WUFO performs strongly at Dartmouth regionals

The Williams Ultimate Frisbee Organization capped an overwhelmingly positive spring season at this weekend’s Northeast Regional tournament, held at Dartmouth College. Deciding the teams that would continue on to Nationals, this year’s Regionals was one of the most competitive in recent memory, as 16 teams battled for only two spots. As expected, Brown University (ranked first in the country most of the season) garnered the first bid, but the incredible parity between the next six teams made for some very exciting Ultimate.

Jumping into the fray, Williams lined up first against their old rivals, the hosting Dartmouth “Big Green.” Having defeated them only a few weeks earlier, WUFO mixed a sweet cocktail of confidence and awareness of its opponents’ abilities. Demonstrating that it would not fold easily, Dartmouth took the first point and pulled out to a 3-1 lead, but this only served to stoke the fire in the locomotive that was WUFO. Craig Tamamoto ’02 found Britton Mann ’00 for an early score, after careful zone offense moved the disc upfield. By the time Pat Foyle ’01 threw a score to Jeremy Redburn ’03, and Duncan Meiklejohn ’01 made an amazing snatch of a Pete Jones ’01 long throw, Williams had evened things up at 5-5. The relentless attack continued with great zone defense as Josh Frankel ’02, Mike Chiorazzi ’02 and Tamamoto combined their efforts at point to pressure the Dartmouth handlers into turning the disc over and giving Matt Wessler ’01 the opportunity to lace a score in for Tamamoto.

Like exam week students that haven’t slept for several days, Dartmouth showed signs of cracking when they dropped the next pull. Quickly converting, Mann threw to Alan Baldivieso ’01, who caught Foyle’s cross-field hammer two points later to take the game to half. Coming out as hot as they went in, Mann threw a laser to Meiklejohn, who promptly hooked up with Baldivieso in the endzone. Just to keep things exciting, Williams decided to let Dartmouth close the lead and tie the score at 11-11, but at that point juniors and freshmen combined to finish the game out. Ian Warrington ’03 caught a score from Meiklejohn, Mann laid out like an Aztec sacrifice, and Rob Gonzalez ’03 asserted his presence by grabbing a scoring throw from Redburn. The final 15-12 score reflected the extraordinary intensity of both teams’ efforts while still verifying Williams’ magnificence.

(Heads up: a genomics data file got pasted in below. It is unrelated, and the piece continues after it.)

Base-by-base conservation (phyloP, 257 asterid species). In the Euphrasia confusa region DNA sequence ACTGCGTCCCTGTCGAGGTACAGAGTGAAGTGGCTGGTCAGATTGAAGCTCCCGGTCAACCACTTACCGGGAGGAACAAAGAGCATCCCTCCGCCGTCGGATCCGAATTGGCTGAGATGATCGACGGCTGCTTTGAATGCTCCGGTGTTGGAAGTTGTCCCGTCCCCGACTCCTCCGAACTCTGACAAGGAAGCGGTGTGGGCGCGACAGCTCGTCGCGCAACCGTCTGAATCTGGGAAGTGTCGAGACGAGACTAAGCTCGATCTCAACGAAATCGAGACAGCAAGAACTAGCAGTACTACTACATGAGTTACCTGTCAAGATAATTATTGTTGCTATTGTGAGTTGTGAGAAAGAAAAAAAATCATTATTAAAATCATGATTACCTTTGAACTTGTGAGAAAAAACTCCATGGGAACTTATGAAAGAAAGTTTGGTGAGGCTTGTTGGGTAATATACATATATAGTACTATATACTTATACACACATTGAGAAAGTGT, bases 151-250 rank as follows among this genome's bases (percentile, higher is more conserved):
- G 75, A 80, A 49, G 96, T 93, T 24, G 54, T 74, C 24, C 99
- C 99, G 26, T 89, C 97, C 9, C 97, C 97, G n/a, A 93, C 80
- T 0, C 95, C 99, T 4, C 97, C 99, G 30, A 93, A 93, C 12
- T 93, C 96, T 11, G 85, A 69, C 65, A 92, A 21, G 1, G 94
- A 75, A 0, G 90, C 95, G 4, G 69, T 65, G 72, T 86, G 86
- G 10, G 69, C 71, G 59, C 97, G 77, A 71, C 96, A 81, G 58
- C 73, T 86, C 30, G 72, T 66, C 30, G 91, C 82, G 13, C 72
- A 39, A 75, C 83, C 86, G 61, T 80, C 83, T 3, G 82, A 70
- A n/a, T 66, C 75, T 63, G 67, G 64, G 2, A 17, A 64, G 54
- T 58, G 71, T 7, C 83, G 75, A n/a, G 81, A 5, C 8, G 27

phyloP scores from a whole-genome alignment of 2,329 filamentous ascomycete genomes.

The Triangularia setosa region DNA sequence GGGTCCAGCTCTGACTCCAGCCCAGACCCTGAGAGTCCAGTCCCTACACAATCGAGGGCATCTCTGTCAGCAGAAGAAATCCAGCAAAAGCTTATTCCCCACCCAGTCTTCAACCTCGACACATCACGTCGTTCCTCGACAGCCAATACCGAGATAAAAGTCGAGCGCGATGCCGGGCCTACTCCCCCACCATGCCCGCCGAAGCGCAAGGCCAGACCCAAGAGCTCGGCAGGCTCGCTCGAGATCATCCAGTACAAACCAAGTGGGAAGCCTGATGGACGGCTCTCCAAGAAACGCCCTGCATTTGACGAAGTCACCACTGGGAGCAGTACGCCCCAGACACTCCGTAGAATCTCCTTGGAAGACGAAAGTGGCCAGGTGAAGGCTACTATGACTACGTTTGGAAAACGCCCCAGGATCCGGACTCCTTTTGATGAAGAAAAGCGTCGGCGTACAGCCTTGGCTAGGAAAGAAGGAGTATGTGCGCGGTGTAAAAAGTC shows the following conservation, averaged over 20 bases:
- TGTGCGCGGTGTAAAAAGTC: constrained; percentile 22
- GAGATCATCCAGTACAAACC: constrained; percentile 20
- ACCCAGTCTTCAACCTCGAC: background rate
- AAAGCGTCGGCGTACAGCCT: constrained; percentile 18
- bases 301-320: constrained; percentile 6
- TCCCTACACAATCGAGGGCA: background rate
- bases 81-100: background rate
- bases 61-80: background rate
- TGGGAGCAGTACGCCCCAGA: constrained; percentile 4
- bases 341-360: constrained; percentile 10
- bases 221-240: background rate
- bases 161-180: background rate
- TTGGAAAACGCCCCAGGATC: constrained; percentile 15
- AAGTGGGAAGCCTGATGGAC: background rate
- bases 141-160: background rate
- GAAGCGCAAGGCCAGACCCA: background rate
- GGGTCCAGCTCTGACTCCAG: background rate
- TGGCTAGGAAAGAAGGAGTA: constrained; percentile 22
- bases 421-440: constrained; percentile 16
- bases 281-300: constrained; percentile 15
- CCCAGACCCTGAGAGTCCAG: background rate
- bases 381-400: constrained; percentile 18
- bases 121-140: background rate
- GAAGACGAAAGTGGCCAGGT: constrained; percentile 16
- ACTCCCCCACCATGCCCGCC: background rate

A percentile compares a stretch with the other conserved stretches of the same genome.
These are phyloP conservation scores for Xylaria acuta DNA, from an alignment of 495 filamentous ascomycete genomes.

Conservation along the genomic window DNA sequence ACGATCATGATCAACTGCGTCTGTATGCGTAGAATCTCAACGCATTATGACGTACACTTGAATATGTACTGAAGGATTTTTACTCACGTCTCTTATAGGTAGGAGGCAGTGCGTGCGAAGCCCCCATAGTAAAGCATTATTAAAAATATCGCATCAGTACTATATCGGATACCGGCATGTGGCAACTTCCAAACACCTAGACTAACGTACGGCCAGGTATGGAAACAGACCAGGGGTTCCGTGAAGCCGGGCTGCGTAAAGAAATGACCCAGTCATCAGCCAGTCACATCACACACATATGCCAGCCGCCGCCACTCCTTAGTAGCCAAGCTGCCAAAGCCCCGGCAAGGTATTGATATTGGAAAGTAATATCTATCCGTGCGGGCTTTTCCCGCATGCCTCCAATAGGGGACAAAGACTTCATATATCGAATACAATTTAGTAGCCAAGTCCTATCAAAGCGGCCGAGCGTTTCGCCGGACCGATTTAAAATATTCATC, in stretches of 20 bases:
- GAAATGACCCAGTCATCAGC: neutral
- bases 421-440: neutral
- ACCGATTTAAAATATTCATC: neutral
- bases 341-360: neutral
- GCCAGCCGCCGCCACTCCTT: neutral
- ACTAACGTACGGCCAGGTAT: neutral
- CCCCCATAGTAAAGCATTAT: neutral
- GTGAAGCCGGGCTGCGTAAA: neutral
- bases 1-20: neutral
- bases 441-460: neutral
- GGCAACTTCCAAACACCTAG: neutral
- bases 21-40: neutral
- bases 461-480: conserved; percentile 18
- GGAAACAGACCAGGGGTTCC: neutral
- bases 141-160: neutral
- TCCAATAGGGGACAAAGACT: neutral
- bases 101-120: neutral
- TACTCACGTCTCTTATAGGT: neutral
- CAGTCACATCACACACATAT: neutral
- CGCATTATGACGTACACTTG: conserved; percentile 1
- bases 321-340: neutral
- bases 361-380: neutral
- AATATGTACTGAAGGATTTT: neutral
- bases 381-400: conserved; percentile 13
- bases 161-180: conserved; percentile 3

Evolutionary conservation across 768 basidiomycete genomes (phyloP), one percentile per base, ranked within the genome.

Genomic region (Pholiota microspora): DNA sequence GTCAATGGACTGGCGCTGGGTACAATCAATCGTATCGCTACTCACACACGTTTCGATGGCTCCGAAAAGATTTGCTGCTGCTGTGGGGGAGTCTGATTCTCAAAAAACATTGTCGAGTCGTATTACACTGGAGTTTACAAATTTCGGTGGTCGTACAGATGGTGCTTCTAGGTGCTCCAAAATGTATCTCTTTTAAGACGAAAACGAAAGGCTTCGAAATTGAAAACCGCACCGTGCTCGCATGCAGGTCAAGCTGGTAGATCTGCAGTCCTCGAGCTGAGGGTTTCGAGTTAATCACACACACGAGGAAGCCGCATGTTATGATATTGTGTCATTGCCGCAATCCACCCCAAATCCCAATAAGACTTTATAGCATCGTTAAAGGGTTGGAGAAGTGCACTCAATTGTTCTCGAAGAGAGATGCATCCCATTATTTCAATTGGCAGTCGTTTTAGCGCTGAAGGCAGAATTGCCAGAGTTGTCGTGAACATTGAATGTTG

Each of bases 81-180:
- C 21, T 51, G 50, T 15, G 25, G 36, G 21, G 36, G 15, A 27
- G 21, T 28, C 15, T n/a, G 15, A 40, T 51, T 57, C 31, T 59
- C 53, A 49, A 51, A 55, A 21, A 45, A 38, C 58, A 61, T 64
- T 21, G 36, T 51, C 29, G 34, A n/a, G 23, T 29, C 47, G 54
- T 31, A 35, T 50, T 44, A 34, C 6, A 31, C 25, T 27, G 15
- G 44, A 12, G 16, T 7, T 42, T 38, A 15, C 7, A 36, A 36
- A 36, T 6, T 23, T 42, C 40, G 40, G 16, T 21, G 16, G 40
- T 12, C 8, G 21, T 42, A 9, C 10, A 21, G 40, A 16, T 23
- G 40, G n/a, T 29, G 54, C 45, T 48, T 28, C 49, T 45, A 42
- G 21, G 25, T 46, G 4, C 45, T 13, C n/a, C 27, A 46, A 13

Williams’ spunkiness and high spirits showed in the next game, losing to Brown by the same margin as the second place team in the tournament, 15-5. Highlights included Redburn’s burning Justin Saftee, the best deep threat in the country, several points of perfectly coordinated zone offense, and a floating Wessler hammer grabbed by Chris Durlacher ’03 for a score. To stay in the tournament for Sunday’s games, WUFO needed to beat Boston College in the day’s last match-up. William’s dominated this game, overcoming some late mental lapses to defeat the scrappy BC squad. After quick scores by Meiklejohn, Frankel and Durlacher, Baldivieso and Wessler took control to combine for five consecutive scores. Bailey “Prudential” McCallum ’01 continued to provide rock-like leadership and some awfully pretty scoring throws to match. Baldivieso, Wessler, Meiklejohn and Mann’s scoring orgy apparently grated on some BC players, but their disgruntled commentary could not alter Williams’ victory trajectory.